If you cling to your ideologies, people die. So we have a government who was willing to spaff 100bn on a moonshot, judged to be largely ineffective and potentially counter productive, while properly funding people so they could afford to self isolate was a step too far.

    20. “The problem with spaffing money on your chums is that it corrodes trust in the social contract.”

      The problem with trying to do anything different is that you end up with layers of bureaucratic inefficiency while lots of people get employed checking things aren’t being spent on chums, or assessing endless tenders or applications from half-a-dozen different entities using increasingly complex blinding mechanisms. And all those layers of bureaucrats and tender writers end up becoming the chums of the other lot.

      Not only is there is loss of money on checking and failed tenders (which just end up being charged to the next project), but the process is very, very slow. And in this situation that would mean people die.

      You waste money on chums no matter which way you go. It’s just a question of which chums get the money.

      It’s rather more difficult to avoid ‘waste’ than simplistic slogans would suggest.

    21. @Creigh Gordon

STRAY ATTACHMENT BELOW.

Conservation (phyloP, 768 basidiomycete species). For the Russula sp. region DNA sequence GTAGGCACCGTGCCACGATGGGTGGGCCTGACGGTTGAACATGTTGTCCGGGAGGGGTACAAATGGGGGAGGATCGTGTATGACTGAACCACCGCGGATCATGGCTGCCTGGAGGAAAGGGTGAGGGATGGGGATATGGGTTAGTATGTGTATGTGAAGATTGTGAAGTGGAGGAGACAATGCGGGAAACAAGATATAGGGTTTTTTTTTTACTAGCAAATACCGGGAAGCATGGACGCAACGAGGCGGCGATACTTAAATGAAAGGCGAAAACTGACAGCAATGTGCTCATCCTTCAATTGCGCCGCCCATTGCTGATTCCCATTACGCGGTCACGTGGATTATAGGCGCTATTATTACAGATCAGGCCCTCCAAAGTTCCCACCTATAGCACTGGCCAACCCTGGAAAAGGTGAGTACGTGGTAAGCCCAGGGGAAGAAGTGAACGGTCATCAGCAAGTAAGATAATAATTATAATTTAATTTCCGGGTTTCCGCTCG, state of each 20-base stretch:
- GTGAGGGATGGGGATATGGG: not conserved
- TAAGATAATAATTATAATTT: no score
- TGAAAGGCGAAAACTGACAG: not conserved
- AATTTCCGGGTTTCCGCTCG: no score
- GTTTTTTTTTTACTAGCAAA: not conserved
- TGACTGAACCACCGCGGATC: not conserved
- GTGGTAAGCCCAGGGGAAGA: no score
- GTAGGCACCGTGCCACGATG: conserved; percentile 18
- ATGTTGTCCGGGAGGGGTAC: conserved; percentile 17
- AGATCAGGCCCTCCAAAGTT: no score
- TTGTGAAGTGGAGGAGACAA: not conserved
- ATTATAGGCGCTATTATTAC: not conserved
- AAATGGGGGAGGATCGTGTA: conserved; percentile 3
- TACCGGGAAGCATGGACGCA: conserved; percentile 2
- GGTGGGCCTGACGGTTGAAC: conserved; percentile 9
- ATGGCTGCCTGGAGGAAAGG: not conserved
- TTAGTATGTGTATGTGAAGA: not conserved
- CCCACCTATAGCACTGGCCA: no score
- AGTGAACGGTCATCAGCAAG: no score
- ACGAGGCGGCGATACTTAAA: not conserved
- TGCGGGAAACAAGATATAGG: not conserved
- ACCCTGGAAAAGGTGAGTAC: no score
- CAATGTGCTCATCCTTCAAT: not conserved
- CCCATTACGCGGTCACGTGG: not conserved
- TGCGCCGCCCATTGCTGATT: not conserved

Yes I agree with you. Neil’s answer talks about the issues with competitive tendering, rather than dealing with trust in general.

      According to a recent survey a majority of people believe that the Government’s procurement was corrupt.

    22. Cont.

      This belief is somewhat unsurprising, when considering long held views about Tory cronyism. Matt Hancock setting up a secret VIP system to fast track bids, civil service leaks questioning the legitimacy of the VIP system, the presence of stories such as Matt Hancock’s local pub landlord getting a contract, and other stories where private equity companies got contracts to supply PPE, while companies who had actual factories to make PPE were ignored.

      Unfortunately spaffing money at companies wasn’t particularly successful either, especially from a PR perspective, with over promising and under delivering.

      But then the spaffing would have been largely unnecessary if the UK had a supply system which was adequate. The NHS supply chain is delivered in a 4 layered system, by 11 separate companies, one of which was Unipart. The UK government only stopped NHS supply chain from running down stocks in February.

      Much of the early chaos was not down to the NHS lacking supply, it was down to logistics. Unipart was running a just in time model, and during peak demand would cancel or downgrade orders.

      Apparently this privatised model was meant to deliver 2.4Bn in savings, but instead exposed front line staff to unnecessary and unacceptable risks.

      The problem is when you are lining your mates up for the job, they are probably not the best people to do it, which is why Government’s have rules about such things.

    23. our labor party seems to be making the same mistake as their uk comrads,

      trying to use debt and deficits argument against the morrison government.

      as you say , they should really be taking the high ground in all of this